“You’re out of your mind! We have to curb variety. Cheap, mass-produced meaning is the only way out. It’s what’s worked for a century.”
“Hear me out. Take something like a basic, medieval afterlife vision, an endless Saturday of sex, drinking without hangovers, and football games. The kind we’ve been peddling to the Type N’s for a century. That doesn’t work on M’s because it doesn’t offer enough fodder for morbid thinking, right?”
“Maybe we just need a bigger marketing budget. Or a war. That would do too. Maybe we should put the Mexico invasion back on the table.”
“No! We just need greebles. Lots and lots of greebles.”
“Meaningless surface detailing to make simple things look complex. Like, a Borg cube is just a regular cube with lots of fractal greebles added.”
“Ah, so we need more greebles in, say, religion or sports? Hold up architecture with more greebles as better than architecture with fewer greebles? That sort of psyop?”
“Exactly. A vaguely plausible hope is just a false hope with lots of greebling.”
“But isn’t this expensive? I suppose we could procedurally generate it like special effects in movies, but will that that fool morbidly thinky types? I still think invading Mexico would be cheaper and simpler.”
“You’re missing the point! You don’t produce the greebles. They produce the greebles. That’s what they do with their morbid thinky energy. Meaning lies in producing greebles more than in consuming them. Only variety can absorb variety. Only greebles can consume spandrels before they turn into dangerous evolutionary tendencies.”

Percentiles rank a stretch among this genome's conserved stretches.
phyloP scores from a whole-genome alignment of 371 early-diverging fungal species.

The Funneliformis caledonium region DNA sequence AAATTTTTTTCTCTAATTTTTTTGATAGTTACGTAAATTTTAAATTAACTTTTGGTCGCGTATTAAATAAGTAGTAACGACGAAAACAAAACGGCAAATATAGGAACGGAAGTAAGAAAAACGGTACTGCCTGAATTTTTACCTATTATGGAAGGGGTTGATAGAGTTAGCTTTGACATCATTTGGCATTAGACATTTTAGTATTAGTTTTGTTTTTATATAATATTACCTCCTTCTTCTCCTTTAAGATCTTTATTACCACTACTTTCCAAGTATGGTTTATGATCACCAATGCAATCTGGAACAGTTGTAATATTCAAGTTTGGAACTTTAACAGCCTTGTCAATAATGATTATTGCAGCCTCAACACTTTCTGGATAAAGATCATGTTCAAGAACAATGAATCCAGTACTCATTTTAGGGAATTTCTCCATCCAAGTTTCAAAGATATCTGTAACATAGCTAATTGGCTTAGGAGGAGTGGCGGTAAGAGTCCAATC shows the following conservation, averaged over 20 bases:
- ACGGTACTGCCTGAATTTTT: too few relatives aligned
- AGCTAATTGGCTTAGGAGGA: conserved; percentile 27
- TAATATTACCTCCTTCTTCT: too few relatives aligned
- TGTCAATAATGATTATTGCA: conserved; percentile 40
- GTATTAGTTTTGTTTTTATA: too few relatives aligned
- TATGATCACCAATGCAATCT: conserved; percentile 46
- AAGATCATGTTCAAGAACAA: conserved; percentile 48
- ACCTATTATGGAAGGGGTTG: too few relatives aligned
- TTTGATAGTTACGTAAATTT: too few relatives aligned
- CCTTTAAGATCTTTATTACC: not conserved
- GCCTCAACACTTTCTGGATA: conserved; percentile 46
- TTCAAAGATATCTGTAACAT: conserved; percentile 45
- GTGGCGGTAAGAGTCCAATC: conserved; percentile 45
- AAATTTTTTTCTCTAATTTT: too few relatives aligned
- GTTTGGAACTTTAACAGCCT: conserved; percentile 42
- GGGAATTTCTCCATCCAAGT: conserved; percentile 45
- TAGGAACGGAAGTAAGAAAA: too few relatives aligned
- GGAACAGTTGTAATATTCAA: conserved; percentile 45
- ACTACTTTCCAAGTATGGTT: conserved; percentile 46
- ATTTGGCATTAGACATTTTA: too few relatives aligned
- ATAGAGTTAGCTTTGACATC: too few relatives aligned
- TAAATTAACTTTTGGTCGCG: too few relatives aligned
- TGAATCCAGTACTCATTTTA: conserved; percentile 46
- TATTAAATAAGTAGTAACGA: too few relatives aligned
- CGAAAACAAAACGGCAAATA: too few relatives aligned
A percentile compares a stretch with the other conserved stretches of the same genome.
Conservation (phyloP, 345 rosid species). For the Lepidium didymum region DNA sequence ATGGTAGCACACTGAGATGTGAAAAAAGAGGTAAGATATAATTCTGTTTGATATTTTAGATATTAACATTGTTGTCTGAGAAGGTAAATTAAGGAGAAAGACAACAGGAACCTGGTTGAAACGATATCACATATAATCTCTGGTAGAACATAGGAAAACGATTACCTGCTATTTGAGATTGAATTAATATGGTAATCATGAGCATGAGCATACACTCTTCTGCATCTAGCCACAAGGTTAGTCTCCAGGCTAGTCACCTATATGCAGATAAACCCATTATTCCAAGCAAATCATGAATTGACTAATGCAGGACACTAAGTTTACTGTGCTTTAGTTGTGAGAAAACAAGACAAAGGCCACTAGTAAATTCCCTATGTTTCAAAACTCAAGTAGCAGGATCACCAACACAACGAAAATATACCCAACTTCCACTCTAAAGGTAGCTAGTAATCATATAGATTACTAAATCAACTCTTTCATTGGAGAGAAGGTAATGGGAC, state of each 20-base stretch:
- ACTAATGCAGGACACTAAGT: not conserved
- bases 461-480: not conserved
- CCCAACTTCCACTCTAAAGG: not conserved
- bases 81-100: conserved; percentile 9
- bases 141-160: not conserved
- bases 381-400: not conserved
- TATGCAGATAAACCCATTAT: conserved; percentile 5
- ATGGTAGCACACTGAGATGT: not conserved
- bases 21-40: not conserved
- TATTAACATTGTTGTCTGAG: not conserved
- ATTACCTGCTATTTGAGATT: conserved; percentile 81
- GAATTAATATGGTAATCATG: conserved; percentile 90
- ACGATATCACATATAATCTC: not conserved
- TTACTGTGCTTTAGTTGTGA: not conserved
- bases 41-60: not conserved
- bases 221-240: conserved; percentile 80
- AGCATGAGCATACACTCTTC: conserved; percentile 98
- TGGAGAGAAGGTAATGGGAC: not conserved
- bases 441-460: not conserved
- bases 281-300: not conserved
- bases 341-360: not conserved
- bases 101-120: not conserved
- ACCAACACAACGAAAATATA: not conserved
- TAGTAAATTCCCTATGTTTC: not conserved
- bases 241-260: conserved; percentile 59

“Really? But that seems like dull, tedious work. No way we can pay them enough to do it. We can barely get them to work in fast food restaurants. This sounds worse.”
“You’re missing the point! They’ll do it for free! In fact, they have to do it for free for it to be meaningful. Anime, Harry Potter, Minecraft… they’ve been training for this all their lives!”
“But that’s just pop culture fandoms. It’s what they get into while waiting for more deep and meaningful adult things to happen in their lives.”
“Yes, but the principle is the same. Fandoms, nerd-out subcultures. Young people pouring endless cognitive energy into creating and exploring greebles around things. That’s the energy we must tap into. We just have to redirect that energy towards more humorless, less fun things so they think it is serious and adult.”
“Hmm. You might be on to something. They do seem to think being adult is just a less fun version of being a kid. They just might buy it. We’ll just have to ratchet up the misery to exactly the right level.”
“Exactly. Anything dull, largely useless, time-consuming to learn about, and demanding average fandom levels of brains, will do. Best if it is old, so there’s a lot of ready raw material. Religion, sacred architecture, stoicism, enlightenment philosophy, classic movies, obscure 19th century political theories, mysticism, woo theories of trauma, getting off the internet to do woodworking. Plenty of things we could boost with lots of room for infinite fractal levels of harmless greebling in world views.”